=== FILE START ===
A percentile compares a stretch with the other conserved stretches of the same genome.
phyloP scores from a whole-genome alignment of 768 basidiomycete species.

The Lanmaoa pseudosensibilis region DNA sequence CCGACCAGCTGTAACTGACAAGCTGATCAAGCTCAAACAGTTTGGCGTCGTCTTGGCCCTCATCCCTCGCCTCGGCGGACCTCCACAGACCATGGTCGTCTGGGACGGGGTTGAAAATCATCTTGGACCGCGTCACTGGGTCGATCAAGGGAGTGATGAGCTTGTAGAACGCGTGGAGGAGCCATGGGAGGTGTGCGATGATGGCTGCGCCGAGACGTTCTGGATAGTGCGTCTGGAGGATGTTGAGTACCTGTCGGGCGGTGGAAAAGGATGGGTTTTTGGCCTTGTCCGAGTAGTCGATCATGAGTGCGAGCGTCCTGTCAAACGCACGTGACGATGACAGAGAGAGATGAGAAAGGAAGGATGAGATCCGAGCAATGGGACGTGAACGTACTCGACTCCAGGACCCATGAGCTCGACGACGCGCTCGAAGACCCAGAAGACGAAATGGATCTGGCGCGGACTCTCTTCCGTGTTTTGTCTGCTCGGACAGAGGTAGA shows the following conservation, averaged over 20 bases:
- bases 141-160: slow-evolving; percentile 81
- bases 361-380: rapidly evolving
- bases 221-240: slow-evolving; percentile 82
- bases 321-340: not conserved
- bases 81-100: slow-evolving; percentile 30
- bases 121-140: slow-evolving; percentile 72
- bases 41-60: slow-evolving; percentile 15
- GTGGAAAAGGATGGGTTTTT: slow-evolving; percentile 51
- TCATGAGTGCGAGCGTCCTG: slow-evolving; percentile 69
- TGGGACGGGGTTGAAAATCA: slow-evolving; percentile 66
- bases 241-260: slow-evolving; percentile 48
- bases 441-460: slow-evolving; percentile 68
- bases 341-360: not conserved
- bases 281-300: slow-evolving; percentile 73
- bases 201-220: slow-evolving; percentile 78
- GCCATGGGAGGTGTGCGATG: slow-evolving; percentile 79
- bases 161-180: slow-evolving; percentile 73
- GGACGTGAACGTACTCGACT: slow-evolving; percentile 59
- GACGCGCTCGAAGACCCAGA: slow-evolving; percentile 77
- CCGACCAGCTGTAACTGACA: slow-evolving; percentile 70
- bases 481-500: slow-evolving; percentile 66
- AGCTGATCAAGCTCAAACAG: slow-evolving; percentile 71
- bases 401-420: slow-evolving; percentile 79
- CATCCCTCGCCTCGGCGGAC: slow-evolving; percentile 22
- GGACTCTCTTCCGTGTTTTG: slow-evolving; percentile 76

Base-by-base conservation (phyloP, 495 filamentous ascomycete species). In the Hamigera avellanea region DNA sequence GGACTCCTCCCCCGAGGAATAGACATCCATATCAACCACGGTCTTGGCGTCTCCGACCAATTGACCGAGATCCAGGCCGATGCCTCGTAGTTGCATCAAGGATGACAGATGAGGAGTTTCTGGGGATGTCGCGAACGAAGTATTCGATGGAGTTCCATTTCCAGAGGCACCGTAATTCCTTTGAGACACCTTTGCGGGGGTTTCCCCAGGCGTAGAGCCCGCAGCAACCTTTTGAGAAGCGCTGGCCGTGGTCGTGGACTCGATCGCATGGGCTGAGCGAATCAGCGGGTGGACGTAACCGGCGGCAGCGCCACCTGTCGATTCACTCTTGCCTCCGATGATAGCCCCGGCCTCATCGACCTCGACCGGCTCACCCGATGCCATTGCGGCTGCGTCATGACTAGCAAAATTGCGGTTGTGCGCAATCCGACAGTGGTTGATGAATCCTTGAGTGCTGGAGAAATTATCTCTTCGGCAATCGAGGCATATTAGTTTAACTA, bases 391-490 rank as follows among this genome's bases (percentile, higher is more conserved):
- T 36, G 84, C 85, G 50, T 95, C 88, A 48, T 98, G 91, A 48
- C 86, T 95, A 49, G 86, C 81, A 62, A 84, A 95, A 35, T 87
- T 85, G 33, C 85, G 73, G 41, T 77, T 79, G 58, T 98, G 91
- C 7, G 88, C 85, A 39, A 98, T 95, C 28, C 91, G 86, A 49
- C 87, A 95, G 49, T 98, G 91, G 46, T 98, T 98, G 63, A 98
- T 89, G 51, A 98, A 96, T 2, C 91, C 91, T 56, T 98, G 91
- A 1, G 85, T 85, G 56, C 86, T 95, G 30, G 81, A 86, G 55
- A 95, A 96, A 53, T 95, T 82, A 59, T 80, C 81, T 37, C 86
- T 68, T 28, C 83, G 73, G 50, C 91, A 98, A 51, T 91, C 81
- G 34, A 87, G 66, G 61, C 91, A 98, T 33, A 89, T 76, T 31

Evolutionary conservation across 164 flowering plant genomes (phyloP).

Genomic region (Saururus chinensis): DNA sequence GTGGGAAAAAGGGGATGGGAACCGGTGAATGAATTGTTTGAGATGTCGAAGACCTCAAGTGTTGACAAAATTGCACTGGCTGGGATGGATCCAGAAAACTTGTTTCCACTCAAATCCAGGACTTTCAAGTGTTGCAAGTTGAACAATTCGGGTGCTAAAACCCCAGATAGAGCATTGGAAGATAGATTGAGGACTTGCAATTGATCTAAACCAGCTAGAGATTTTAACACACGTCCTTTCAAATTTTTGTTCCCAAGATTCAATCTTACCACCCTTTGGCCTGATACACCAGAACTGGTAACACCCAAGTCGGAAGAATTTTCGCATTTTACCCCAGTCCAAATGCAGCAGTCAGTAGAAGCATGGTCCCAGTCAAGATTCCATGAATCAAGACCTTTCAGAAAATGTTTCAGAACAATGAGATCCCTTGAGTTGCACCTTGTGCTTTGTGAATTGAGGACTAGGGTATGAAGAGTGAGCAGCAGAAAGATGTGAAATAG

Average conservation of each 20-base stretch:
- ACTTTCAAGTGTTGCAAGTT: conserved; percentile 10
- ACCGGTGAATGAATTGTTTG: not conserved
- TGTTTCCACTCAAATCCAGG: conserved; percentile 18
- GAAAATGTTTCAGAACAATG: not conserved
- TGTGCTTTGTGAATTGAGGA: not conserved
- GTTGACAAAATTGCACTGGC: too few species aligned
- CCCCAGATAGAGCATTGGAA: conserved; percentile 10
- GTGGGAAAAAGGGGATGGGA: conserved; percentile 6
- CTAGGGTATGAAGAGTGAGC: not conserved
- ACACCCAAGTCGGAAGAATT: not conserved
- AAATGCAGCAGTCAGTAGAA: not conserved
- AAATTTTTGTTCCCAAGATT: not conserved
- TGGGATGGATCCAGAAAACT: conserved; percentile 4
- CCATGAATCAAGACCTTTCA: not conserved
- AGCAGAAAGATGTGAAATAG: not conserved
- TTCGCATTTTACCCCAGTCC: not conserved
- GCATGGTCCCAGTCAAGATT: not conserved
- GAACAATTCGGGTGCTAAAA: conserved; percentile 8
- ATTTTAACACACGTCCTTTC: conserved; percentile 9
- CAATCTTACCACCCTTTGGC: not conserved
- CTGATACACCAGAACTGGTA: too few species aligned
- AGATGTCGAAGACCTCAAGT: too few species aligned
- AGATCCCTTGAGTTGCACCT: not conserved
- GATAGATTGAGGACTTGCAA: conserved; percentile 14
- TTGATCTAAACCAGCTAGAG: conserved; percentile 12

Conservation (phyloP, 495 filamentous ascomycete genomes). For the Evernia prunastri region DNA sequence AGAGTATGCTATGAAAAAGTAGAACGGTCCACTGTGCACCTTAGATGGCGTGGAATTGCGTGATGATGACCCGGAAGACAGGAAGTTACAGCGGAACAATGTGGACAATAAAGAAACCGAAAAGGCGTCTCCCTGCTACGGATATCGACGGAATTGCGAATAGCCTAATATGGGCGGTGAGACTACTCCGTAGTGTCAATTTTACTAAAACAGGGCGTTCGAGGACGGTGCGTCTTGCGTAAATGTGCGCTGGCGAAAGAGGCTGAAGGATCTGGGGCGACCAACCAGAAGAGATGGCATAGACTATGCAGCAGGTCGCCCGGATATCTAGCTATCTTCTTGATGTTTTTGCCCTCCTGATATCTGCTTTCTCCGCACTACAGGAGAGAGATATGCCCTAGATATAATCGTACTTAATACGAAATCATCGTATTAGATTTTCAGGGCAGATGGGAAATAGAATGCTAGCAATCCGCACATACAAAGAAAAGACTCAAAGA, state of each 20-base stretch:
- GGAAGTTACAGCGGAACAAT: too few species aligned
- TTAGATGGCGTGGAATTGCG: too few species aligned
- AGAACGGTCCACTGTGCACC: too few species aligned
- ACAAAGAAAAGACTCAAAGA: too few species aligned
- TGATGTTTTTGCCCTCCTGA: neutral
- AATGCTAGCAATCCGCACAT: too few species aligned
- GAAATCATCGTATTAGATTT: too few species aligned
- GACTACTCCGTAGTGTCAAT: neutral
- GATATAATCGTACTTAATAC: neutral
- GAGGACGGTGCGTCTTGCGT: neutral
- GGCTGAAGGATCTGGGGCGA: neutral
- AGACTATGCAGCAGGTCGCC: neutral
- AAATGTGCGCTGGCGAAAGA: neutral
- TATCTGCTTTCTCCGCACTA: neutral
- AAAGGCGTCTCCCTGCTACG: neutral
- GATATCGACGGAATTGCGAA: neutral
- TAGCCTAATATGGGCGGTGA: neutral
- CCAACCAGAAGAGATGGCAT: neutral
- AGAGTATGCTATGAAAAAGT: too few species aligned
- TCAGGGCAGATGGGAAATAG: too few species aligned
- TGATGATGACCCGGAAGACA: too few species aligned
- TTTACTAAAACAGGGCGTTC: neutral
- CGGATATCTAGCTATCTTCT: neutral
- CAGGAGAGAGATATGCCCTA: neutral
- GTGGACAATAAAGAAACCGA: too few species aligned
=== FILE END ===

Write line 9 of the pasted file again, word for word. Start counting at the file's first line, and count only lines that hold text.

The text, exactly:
- bases 121-140: slow-evolving; percentile 72